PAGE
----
Usually, the object carries special instruments to measure the forces
produced by the air on the object.
Engineers also study how the air
moves around the object by injecting smoke or dye into the tunnel and
photographing its motion around the object. Improving the flow of air
around an object can increase its lift and decrease its drag.
It saves a lot of time and money required for the testing and analysis of designs, and prototypes.
I leave you guys with this clipping from a wind tunnel testing facility at NASA:
The Flappy Plane : This phenomenon is known as Flutter in Aerodynamics. It is an unstable oscillation that can lead to destruction
German “Zeppelin-Staaken R.VI”, biplane quadrimotor bomber, 1917. This giant airplane could drop about 2 tons of explosives in a single flight, and had a range of about 800km. Only 18 of them were produced between 1917 and 1918. P.S.: Note the triplane on the left corner for a size reference.
Revealed: US Air Force Is Planning to Build a Super A-10 Warthog
The Air Force is beginning to work on how fast, lethal, durable and
capable a new “A-10”-like aircraft would need to be in order to provide
U.S. military ground troops with effective close-air support for decades
Senior service officials are now exploring “draft requirements”
concepts – and evaluating the kind of avionics, engineering, weapons,
armor and technical redundancy the aircraft would need, Air Force
officials told Scout Warrior.
Many of the core technical attributes and combat advantages of the
A-10 will be preserved and expanded upon with the new effort, officials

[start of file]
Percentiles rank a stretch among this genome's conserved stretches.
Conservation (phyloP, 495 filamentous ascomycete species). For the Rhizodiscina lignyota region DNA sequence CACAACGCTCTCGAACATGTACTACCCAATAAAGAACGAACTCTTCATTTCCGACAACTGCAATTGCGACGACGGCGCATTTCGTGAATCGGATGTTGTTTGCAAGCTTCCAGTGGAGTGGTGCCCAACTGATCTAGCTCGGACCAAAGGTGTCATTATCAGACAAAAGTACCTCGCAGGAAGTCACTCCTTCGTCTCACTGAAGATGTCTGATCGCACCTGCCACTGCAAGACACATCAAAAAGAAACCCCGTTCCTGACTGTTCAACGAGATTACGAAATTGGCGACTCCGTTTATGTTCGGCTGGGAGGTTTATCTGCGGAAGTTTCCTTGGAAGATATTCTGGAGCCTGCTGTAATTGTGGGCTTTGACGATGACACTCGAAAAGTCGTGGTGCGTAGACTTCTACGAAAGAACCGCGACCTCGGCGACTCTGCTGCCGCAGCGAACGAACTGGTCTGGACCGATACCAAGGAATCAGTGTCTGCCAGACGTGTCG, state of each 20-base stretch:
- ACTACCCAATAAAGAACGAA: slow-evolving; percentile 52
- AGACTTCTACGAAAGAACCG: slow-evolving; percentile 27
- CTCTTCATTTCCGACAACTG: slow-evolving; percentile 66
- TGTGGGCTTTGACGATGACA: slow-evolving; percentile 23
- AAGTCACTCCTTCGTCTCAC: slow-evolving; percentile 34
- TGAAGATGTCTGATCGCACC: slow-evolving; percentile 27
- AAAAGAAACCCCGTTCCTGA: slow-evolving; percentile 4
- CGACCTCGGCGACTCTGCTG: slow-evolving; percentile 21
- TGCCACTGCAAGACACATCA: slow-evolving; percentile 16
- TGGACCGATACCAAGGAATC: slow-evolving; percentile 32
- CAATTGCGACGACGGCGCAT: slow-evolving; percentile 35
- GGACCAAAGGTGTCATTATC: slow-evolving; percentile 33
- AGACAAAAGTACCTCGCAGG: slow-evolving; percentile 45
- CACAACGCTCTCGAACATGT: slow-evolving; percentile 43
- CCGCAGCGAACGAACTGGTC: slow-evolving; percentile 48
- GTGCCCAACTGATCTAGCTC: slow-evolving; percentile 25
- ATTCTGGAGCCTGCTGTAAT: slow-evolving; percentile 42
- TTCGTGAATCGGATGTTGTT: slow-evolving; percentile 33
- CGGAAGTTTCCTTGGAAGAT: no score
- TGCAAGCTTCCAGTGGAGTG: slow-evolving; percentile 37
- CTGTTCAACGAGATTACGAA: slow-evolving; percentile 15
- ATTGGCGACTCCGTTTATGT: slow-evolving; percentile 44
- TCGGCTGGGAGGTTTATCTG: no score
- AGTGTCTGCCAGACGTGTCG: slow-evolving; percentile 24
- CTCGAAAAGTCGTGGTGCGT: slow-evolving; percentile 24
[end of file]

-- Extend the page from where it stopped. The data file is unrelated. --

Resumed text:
The performance of the A-10 Warthog in the ongoing bombing campaign
against ISIS, coupled with the Air Forces’ subsequent decision to delay
the aircraft’s planned retirement – has led the service to begin the
process of developing a new, longer-term A-10 type platform.
Following an announcement earlier this year from Pentagon leaders
that the A-10 will not begin retiring but rather will serve until at
least 2022, Air Force and DoD officials are now hoping to keep a
close-air-support aircraft for many years beyond the previously
Given the emerging global threat environment, it would make sense
that the Air Force would seek to preserve an aircraft such as the A-10.
While the aircraft has been extremely successful attacking ISIS targets
such as fuel convoys and other assets, the A-10 is also the kind of
plane that can carry and deliver a wide-ranging arsenal of bombs to
include larger laser-guided and precision weapons.
This kind of firepower, coupled with its 30mm cannon, titantium armor
plates and built-in redundancy for close-air-support, makes the A-10 a
valuable platform for potential larger-scale mechanized, force-on-force
type warfare as well. The A-10 has a unique and valuable niche role to
perform in the widest possible range of combat scenarios to include
counterinsurgency, supporting troops on the ground in close proximity
and bringing firepower, protection and infantry support to a large-scale
Air Force officials have told Scout Warrior that the current approach
involves a three-pronged effort; the Air Force may consider simply
upgrading the existing fleet of A-10s in a substantial way in order to
extend its service life, acquire an off-the-shelf existing aircraft or
develop a new close air support platform through a developmental effort.
“Close-up, in-flight view of a VB-16 Douglas SBD-5 Dauntless stenciled with the names of LT(JG) George T. Glacken (pilot) and his gunner Leo Boulanger, near New Guinea, early April 1944. LT Glacken was later awarded the Navy Cross for his actions on 20 June 1944.”